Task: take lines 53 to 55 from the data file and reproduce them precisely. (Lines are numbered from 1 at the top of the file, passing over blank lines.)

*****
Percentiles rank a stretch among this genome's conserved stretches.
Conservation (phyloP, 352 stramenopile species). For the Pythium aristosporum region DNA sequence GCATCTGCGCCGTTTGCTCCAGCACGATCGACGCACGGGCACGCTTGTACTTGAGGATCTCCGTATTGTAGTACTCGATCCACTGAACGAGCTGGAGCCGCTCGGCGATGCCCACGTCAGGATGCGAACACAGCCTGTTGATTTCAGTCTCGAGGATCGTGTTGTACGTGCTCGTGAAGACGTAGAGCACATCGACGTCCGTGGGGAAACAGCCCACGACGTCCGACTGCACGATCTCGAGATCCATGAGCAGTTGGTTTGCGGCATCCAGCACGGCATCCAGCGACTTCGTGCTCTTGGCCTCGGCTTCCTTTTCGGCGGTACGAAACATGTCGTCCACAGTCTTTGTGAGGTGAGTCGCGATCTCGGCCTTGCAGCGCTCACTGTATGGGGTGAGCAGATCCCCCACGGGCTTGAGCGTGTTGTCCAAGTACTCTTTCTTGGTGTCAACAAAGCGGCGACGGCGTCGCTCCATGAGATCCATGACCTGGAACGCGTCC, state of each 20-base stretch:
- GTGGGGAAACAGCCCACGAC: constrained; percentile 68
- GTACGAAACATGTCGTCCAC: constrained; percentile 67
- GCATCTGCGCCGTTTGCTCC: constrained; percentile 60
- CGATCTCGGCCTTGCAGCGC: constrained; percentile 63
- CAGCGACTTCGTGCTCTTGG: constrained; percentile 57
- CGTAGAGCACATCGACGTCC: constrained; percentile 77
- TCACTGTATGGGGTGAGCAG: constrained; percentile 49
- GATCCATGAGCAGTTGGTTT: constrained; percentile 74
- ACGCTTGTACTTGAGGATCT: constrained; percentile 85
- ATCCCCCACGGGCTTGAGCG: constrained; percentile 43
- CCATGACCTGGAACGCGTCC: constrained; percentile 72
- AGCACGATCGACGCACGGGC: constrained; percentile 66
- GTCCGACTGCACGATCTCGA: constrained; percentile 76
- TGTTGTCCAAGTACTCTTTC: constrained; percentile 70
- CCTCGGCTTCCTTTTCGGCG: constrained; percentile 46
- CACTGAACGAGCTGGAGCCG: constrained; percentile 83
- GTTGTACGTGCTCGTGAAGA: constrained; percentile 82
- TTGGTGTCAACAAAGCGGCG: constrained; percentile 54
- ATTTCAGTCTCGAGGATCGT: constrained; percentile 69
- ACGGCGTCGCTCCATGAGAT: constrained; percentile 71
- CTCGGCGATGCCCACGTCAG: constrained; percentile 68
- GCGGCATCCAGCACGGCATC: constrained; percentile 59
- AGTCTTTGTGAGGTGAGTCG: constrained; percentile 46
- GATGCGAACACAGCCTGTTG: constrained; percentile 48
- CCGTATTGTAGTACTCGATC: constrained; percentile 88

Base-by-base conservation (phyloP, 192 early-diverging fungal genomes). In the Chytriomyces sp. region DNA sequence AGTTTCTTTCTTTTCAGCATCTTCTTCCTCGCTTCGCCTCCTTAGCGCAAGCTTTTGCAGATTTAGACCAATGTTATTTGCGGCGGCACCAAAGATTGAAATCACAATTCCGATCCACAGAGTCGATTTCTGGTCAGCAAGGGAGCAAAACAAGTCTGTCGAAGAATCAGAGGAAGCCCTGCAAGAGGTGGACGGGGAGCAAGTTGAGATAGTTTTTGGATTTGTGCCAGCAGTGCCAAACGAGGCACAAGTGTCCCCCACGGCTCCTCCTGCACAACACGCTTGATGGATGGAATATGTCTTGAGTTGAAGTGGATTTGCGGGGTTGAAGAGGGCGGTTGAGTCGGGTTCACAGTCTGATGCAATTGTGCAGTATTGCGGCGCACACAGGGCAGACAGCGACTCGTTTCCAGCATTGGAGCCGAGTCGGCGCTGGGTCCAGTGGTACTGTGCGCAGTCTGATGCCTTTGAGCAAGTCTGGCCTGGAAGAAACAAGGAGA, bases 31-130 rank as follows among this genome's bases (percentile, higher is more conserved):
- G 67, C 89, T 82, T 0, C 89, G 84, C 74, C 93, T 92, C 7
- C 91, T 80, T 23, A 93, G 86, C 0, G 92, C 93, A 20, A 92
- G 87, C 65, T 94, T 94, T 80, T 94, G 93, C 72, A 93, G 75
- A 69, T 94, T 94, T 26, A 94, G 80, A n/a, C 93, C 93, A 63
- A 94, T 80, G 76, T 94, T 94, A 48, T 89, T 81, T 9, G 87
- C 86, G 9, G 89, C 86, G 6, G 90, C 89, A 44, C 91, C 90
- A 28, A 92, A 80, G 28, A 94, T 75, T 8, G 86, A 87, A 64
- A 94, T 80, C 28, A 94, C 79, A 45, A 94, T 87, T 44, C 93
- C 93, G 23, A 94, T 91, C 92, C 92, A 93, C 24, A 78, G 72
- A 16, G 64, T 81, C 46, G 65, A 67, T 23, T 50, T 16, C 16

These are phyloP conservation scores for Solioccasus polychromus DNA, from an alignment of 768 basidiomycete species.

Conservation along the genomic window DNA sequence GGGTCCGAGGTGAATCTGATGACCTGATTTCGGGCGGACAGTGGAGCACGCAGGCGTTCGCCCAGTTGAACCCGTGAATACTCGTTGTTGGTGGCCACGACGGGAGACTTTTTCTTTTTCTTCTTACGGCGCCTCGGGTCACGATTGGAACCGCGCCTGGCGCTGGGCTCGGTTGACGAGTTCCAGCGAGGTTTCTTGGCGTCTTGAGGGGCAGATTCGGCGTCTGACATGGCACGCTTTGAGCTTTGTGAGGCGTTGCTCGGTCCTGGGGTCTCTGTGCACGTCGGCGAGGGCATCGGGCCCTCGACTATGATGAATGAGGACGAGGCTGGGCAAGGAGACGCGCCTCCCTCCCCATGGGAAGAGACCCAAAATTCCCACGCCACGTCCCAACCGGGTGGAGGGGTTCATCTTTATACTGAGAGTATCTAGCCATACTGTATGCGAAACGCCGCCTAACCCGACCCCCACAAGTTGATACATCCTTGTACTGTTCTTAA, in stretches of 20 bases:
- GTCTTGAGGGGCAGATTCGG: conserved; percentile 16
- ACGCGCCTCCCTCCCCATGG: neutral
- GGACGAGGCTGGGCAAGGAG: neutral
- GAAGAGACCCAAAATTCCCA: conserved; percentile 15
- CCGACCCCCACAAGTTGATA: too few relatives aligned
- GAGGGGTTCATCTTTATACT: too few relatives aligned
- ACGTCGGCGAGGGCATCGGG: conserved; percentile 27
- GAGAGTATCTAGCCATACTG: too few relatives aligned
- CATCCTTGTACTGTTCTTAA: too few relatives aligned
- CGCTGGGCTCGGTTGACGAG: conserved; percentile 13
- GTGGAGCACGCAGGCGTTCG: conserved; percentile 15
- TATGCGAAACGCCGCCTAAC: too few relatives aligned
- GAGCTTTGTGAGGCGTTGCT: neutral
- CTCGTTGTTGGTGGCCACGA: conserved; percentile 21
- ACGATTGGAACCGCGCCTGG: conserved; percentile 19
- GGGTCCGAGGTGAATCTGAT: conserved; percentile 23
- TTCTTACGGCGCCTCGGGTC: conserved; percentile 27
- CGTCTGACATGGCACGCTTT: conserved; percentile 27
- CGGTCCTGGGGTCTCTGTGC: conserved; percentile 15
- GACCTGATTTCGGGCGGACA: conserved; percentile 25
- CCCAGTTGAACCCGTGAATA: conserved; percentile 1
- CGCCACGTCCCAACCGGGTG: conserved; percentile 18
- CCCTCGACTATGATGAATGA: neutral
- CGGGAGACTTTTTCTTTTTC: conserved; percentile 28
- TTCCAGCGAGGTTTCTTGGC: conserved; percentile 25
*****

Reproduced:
- GAGCTTTGTGAGGCGTTGCT: neutral
- CTCGTTGTTGGTGGCCACGA: conserved; percentile 21
- ACGATTGGAACCGCGCCTGG: conserved; percentile 19